Picture a nation already gripped by political chaos that finds itself afflicted by a plague so new that no one understands its properties yet. Its ruler is a demented senior whose underlings use his decline as camouflage for their own agendas. As citizens turn against each other, medical experts operating on the scientific method study the pandemic and present their latest findings to officials at every layer of government. They are met with indifference, stupidity, naked self-interest, and craven pandering to higher-ups. Things keep getting worse. The body count rises. There’s no end in sight.
This is the world of Kingdom, an engrossing South Korean zombie series set in the 16th century. Watching its 12-episode, two-season run right now is an eerie experience, because although it started shooting in 2017 and debuted on Netflix last January, it seems to have predicted the future. On top of being a fast-paced horror epic in historical garb, Kingdom mirrors the disastrous mishandling of the 2020 pandemic (particularly in the United States) with such withering irony and pitch-black humor that it seems to be riffing on headlines you read five minutes ago.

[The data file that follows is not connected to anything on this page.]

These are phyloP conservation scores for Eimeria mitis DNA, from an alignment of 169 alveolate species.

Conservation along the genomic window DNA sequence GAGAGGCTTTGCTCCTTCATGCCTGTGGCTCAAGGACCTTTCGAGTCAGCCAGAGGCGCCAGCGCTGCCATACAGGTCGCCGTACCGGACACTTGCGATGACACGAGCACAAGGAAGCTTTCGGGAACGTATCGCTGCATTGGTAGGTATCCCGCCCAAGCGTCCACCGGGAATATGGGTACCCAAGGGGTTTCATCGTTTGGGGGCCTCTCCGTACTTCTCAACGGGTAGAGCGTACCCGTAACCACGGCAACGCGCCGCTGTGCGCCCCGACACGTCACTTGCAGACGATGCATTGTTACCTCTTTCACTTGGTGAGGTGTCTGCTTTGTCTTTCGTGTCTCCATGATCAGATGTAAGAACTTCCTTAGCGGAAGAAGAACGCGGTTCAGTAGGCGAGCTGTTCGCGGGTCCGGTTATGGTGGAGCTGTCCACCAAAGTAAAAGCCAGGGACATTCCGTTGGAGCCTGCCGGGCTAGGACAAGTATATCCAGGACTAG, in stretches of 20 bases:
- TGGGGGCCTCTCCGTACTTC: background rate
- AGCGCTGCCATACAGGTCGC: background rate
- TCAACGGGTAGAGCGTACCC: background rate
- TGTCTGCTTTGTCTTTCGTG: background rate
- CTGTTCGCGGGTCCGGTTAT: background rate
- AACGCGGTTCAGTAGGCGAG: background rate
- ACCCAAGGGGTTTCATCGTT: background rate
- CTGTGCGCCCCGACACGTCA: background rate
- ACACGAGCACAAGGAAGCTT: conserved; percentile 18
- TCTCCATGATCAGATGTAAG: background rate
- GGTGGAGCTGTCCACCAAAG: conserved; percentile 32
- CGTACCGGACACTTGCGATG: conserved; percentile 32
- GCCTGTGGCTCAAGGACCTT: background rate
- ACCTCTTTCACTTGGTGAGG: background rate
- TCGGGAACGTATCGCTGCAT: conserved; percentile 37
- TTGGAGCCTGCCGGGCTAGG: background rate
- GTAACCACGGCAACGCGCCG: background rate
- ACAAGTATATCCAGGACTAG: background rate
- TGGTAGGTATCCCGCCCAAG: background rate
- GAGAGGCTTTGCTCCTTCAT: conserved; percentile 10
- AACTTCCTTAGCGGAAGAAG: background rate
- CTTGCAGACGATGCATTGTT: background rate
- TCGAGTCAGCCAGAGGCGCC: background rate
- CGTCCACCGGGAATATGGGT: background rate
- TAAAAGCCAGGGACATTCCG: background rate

Written by Kim Eun-hee and directed by Kim Seong-hun and Park In-je, Kingdom starts in the royal palace at night. An underling is commanded to slip a bowl of blood through the crack under the red curtain of the king’s sleeping quarters. We hear guttural grows and animalistic shuffling and scratching. Then the underling gets yanked under the curtain by the king, who has become a flesh-eating ghoul subsisting on servants and peasants. We soon learn that the king’s inner circle has been keeping his condition a secret and presenting their own schemes as the king’s wishes.The main focus of their treachery is Crown Prince Lee Chang (Ju Ji-hoon), the king’s son and anointed successor. The Queen Consort (Kim Hye-jun) is pregnant with the king’s child; if the prince gets whacked or imprisoned, her baby will assume the throne and allow her and the traitorous Chief State Councilor (Ryu Seung-ryong) to run things on the infant’s behalf.